Economically, the Nigerian child has been the victim of low purchasing power of the parents. The gross domestic product (GDP) has declined over the years and this has a lot of implications to child care and nutrition as most families cannot provide nutritious foods for their members. The Federal Ministry of Agriculture in Nigeria in the year, 2000, observed that in the national food balance sheet, the protein constituent of the diet of the average Nigerian was quite inadequate. It becomes imperative therefore, that our diets especially those of our children should be enriched with affordable essential food nutrients which is available in soy bean products.

Soy bean has been severally called the “wonder bean”, the “meat of the soil” and the richest source of protein ever known to man. It is also described as the only vegetable which gives complete protein, which is identical to all forms of animal protein and can be prepared in a variety of ways-soy milk, powder, cakes, among others. It contains the eight essential amino acids and is a rich source of polyunsaturated fatty acids (including the good fat-omega 3) and is free of cholesterol (FAO, 2001).

Soy products provide an excellent source of disease busting antioxidants, B. vitamins (including folate) and iron (Zhan and Ho, 2005). McVeigh et al. (2006) have proven that soy protein can promote heart health.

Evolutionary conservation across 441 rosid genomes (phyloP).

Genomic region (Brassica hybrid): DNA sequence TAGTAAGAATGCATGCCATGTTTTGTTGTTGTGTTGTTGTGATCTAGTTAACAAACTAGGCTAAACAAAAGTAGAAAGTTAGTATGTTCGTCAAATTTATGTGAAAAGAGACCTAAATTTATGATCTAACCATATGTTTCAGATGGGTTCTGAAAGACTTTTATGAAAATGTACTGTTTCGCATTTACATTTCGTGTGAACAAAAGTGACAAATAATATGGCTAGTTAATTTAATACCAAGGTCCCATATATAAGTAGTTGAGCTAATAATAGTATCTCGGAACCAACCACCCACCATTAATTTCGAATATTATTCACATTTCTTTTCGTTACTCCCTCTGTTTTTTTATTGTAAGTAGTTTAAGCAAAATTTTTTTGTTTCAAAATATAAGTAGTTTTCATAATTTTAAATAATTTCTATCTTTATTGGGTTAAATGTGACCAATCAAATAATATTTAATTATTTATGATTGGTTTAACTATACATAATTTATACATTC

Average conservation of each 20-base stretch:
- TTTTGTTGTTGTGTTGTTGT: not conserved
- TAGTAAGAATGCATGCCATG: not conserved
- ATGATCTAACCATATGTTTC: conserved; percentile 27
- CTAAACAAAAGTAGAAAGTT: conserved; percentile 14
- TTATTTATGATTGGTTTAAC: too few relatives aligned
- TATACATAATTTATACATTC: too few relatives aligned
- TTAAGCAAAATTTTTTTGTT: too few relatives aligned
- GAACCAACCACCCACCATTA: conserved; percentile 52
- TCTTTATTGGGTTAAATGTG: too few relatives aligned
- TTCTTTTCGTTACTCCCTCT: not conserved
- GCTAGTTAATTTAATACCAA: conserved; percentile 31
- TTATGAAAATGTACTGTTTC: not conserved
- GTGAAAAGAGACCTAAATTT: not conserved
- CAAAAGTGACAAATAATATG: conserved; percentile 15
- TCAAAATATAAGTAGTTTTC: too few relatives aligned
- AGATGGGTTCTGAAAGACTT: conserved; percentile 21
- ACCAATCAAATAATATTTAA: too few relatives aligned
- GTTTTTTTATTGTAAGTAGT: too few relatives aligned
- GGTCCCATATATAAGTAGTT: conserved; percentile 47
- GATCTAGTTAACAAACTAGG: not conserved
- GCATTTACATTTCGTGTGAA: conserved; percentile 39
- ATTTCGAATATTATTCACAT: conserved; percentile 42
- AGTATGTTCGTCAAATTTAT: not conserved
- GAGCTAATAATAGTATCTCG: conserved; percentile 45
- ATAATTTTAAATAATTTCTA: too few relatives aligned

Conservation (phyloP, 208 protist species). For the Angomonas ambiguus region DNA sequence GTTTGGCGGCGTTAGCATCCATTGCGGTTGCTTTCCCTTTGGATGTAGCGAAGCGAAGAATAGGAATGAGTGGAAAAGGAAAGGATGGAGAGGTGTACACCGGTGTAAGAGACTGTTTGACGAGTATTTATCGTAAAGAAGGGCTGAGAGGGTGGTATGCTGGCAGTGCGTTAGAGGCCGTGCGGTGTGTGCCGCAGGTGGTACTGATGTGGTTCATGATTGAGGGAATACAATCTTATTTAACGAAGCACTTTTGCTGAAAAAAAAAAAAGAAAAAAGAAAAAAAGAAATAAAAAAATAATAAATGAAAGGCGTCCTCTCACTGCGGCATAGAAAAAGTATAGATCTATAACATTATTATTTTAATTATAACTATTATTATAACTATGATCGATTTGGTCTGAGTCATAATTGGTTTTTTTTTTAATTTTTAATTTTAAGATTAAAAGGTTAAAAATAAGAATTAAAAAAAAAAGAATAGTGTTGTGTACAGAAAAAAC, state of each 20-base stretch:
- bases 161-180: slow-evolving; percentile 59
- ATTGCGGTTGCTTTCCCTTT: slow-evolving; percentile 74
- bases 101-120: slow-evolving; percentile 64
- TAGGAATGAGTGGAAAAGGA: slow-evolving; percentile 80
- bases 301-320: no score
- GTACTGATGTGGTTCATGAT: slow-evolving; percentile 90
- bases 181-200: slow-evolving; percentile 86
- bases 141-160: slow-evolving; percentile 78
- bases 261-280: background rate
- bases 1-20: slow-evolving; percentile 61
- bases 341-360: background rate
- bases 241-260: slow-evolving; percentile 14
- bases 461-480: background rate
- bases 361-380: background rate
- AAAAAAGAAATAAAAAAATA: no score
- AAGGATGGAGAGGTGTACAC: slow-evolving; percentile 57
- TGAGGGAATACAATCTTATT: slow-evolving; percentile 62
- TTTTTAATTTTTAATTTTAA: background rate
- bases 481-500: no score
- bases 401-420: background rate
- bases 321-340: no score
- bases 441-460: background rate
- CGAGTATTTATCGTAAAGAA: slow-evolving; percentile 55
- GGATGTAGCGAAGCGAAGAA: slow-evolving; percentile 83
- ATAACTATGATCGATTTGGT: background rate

A number of studies confirm that infants fed soy-based formulas show normal growth and development (Seppo et al., 2005). Soy based nutrition during infancy has a long history of safe use around the world dating back centuries. The first report of soy based infant formula in the West was in 1990 (Ruhrah, 1990) and soy based formulas were used in cases of infantile eczema as early as in the, 1920s (Hill and Stuart in Butter, 1929). Some evidence has also shown that soy bean intake during adolescence may reduce the risk of breast cancer later in life, (WU et al., 2002: Trock et al., 2006).

Researchers however show that the consumption of soy bean in Nigeria has been low and that cases of malnutrition are still high especially in the rural areas as eggs, meat, milk, fish etc. have become unaffordable by more than 80% of the population (FMA, 2005). There is then need for cheaper protein food options to augment and enrich the starch-based diet of most rural Nigerian families. This then necessitated this study, to find out whether the women in Akpuoga Nike, use this soy bean as well as their positive and negative attitudes towards its use in child nutrition.